Stepping on congress: Courts, Congress, and interinstitutional politics

Forrest Maltzman, Alyx Mark, Charles R. Shipan, Michael A. Zilis

Research output: Contribution to journalArticlepeer-review

5 Scopus citations


Legislative enactment is only one step in the life of a law. How a law shapes public life after enactment is frequently the result of whether the judiciary interprets the provisions contained in a law and how courts reconcile provisions within and across laws. But the factors that determine whether the judiciary ends up playing such a role are not well understood. We investigate why the courts, through statutory interpretation, address some major laws but not others and why some laws are addressed soon after enactment, while others are on the books for years before they reach the judicial branch. Our evidence shows that conditions at the time of enactment, plus features of the law, play a major role in determining whether, and when, a law reaches the courts.More specifically, both divided government and disagreement between the two chambers increase the likelihood that the courts will address significant laws.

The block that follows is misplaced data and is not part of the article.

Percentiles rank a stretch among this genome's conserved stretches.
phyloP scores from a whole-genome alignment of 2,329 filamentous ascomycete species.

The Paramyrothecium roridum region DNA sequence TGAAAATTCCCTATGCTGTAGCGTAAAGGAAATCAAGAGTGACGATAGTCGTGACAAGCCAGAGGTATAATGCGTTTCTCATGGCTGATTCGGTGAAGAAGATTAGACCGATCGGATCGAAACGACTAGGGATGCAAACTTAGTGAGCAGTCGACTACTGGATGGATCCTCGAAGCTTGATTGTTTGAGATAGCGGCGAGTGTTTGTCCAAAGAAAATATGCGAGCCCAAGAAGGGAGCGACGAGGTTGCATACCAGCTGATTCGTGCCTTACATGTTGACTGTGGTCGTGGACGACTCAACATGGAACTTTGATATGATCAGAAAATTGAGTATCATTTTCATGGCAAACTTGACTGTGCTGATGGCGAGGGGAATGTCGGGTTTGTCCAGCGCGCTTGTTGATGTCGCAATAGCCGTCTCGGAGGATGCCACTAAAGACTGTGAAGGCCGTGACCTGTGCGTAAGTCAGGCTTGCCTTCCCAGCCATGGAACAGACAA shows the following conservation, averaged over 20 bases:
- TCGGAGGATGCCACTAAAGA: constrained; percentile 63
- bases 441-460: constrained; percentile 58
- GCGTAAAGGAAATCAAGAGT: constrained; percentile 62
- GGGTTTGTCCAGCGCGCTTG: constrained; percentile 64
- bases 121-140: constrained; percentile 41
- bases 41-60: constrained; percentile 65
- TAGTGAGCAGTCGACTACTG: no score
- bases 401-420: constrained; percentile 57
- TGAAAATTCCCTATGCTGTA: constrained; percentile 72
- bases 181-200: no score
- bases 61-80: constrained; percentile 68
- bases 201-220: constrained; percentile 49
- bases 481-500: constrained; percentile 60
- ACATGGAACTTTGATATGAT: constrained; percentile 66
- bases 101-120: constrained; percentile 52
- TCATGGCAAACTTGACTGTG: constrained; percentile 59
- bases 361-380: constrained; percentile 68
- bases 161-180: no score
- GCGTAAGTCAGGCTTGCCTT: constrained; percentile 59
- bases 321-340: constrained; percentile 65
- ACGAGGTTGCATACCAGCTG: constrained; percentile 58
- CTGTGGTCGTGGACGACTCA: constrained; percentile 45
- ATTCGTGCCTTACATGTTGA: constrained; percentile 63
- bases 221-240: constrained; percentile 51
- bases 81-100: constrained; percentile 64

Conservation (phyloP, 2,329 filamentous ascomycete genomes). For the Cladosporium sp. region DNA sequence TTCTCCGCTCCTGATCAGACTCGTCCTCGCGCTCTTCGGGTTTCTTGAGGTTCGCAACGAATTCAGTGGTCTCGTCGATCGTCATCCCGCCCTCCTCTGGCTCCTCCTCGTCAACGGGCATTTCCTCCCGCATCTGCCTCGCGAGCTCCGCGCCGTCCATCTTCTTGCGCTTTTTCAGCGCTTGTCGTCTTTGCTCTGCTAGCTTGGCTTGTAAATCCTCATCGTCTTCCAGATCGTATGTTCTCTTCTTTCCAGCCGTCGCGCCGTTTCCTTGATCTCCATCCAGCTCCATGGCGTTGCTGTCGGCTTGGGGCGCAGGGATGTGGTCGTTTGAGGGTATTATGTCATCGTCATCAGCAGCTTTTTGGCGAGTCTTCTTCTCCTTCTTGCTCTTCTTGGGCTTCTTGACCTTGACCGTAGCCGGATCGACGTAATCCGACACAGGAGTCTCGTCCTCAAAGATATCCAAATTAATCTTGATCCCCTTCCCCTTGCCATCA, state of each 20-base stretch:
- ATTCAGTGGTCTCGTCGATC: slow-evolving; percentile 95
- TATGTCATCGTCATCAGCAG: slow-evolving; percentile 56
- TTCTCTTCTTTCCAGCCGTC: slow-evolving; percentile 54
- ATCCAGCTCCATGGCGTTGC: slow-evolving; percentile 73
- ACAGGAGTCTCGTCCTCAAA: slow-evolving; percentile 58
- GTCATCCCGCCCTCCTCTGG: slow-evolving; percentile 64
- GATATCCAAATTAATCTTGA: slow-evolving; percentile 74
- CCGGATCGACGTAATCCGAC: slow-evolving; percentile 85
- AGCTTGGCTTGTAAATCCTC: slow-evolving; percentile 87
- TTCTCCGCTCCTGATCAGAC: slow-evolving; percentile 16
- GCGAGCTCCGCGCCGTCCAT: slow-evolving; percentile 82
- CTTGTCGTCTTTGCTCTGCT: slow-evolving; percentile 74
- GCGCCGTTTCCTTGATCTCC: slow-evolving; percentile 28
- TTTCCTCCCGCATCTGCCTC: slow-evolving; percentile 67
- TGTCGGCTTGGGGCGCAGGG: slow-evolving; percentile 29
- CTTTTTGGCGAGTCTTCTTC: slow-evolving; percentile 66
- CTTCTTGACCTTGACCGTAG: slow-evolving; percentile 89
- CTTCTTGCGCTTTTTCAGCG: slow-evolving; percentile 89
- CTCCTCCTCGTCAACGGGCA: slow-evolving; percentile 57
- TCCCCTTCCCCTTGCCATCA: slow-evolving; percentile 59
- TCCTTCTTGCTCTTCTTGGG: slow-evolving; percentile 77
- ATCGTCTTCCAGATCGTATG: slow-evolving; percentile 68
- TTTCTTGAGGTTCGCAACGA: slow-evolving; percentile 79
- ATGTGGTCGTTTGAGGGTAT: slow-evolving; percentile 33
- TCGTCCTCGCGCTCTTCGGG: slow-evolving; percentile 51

Original languageEnglish
Pages (from-to)219-240
Number of pages22
JournalJournal of Law and Courts
Issue number2
StatePublished - Sep 1 2014

Bibliographical note

Publisher Copyright:
© 2014 by the Law and Courts Organized Section of the American Political Science Association. All rights reserved.

ASJC Scopus subject areas

  • Law
  • Political Science and International Relations
  • Sociology and Political Science


Dive into the research topics of 'Stepping on congress: Courts, Congress, and interinstitutional politics'. Together they form a unique fingerprint.

Cite this